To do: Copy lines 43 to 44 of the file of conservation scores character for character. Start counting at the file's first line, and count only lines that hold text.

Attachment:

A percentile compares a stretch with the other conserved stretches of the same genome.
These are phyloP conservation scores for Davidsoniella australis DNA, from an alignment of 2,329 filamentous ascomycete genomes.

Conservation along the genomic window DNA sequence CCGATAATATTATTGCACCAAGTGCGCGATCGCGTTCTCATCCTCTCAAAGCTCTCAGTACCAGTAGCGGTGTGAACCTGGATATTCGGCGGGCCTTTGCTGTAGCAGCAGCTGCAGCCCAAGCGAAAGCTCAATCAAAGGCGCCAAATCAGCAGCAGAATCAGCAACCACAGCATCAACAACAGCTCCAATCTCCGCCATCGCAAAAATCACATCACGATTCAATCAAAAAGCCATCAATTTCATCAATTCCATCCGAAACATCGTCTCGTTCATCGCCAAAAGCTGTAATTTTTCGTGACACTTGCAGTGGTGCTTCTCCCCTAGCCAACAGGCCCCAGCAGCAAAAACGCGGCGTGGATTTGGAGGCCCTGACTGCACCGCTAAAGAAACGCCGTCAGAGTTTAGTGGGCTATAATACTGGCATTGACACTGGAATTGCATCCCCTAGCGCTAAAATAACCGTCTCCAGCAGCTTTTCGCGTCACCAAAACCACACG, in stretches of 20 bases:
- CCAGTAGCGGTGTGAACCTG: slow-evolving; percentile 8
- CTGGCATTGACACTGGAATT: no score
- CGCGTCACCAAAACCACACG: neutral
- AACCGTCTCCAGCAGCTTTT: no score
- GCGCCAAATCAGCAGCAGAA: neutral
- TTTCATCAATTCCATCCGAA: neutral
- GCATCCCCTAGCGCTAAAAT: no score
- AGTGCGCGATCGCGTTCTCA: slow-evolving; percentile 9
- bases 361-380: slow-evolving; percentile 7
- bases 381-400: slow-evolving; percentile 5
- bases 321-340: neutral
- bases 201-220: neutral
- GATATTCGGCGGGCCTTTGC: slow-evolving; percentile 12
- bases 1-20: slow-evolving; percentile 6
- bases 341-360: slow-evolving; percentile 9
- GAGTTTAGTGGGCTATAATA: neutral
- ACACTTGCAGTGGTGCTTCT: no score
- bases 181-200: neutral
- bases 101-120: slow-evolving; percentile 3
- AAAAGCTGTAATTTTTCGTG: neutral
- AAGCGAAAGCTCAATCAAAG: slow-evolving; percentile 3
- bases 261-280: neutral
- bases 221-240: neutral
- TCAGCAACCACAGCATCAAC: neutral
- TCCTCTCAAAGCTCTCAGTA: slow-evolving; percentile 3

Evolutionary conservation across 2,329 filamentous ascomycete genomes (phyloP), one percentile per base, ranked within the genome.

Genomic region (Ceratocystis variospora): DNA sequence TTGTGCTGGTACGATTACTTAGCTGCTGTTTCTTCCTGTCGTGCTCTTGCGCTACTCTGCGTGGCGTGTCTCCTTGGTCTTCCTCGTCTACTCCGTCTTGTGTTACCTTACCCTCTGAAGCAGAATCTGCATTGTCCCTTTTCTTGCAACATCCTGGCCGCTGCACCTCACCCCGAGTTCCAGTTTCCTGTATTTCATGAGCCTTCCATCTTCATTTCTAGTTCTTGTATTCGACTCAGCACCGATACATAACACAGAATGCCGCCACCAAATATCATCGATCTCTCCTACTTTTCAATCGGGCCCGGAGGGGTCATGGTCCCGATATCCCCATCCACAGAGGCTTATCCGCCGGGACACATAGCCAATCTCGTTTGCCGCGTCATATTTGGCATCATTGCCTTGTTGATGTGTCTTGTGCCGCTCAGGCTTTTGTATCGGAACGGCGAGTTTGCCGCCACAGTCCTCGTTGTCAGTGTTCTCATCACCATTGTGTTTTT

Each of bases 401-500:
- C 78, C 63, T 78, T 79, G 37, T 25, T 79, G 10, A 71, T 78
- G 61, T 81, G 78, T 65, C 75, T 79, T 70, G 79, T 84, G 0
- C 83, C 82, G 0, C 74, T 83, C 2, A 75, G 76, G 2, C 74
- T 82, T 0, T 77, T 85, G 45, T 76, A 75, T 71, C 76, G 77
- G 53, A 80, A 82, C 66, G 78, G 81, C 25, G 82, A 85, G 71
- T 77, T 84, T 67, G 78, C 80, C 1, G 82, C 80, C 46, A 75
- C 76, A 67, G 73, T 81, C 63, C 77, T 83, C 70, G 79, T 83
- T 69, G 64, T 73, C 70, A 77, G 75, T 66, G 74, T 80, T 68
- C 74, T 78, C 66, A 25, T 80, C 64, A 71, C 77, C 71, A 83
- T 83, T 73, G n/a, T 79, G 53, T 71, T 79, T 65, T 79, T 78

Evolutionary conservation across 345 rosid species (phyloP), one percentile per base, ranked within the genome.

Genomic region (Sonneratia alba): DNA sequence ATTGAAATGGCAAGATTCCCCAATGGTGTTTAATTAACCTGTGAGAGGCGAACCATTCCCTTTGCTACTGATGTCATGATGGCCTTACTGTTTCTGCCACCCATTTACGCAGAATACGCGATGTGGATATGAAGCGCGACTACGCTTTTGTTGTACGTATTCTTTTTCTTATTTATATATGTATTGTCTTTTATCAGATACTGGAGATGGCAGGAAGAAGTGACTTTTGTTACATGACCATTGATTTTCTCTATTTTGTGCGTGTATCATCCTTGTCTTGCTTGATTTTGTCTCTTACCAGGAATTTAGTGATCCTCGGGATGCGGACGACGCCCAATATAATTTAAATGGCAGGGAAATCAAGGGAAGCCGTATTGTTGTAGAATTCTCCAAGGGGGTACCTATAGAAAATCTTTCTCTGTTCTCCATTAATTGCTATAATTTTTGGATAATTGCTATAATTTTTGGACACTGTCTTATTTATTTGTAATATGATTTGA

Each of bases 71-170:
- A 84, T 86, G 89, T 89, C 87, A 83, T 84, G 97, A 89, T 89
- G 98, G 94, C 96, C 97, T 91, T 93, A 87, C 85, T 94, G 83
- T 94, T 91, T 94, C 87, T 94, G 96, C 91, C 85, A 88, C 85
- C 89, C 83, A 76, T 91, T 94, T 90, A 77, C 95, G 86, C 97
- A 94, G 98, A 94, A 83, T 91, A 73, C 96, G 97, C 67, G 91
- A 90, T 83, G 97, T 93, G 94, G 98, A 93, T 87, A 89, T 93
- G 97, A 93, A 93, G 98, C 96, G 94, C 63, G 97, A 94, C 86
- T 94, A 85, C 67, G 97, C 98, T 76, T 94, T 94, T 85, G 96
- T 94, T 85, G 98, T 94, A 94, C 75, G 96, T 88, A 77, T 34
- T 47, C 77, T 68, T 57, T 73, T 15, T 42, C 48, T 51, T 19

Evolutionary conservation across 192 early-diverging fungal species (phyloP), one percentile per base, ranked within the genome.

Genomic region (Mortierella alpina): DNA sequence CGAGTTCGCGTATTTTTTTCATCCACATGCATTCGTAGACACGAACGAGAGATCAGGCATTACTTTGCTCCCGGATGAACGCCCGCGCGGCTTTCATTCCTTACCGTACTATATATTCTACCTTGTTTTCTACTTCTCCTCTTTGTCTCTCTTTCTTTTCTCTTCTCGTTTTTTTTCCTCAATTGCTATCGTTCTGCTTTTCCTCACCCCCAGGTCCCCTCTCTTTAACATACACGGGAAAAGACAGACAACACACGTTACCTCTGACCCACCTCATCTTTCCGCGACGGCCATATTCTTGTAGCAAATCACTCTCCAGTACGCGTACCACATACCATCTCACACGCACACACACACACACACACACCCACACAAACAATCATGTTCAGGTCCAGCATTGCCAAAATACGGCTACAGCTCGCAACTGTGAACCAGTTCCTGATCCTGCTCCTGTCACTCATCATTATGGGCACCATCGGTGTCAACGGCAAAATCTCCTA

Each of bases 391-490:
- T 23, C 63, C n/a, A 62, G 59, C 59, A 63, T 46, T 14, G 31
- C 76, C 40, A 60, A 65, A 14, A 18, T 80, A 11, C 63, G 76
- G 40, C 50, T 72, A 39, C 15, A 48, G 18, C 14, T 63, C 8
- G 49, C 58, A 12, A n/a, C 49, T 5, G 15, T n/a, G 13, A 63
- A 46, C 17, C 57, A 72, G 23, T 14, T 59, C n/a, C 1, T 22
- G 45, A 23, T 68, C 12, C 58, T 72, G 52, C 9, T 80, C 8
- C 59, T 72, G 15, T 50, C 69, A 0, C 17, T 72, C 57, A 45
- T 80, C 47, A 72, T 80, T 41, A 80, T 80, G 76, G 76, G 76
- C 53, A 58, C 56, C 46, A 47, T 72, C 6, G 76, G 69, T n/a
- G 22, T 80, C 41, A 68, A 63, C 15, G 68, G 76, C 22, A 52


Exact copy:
Genomic region (Sonneratia alba): DNA sequence ATTGAAATGGCAAGATTCCCCAATGGTGTTTAATTAACCTGTGAGAGGCGAACCATTCCCTTTGCTACTGATGTCATGATGGCCTTACTGTTTCTGCCACCCATTTACGCAGAATACGCGATGTGGATATGAAGCGCGACTACGCTTTTGTTGTACGTATTCTTTTTCTTATTTATATATGTATTGTCTTTTATCAGATACTGGAGATGGCAGGAAGAAGTGACTTTTGTTACATGACCATTGATTTTCTCTATTTTGTGCGTGTATCATCCTTGTCTTGCTTGATTTTGTCTCTTACCAGGAATTTAGTGATCCTCGGGATGCGGACGACGCCCAATATAATTTAAATGGCAGGGAAATCAAGGGAAGCCGTATTGTTGTAGAATTCTCCAAGGGGGTACCTATAGAAAATCTTTCTCTGTTCTCCATTAATTGCTATAATTTTTGGATAATTGCTATAATTTTTGGACACTGTCTTATTTATTTGTAATATGATTTGA

Each of bases 71-170: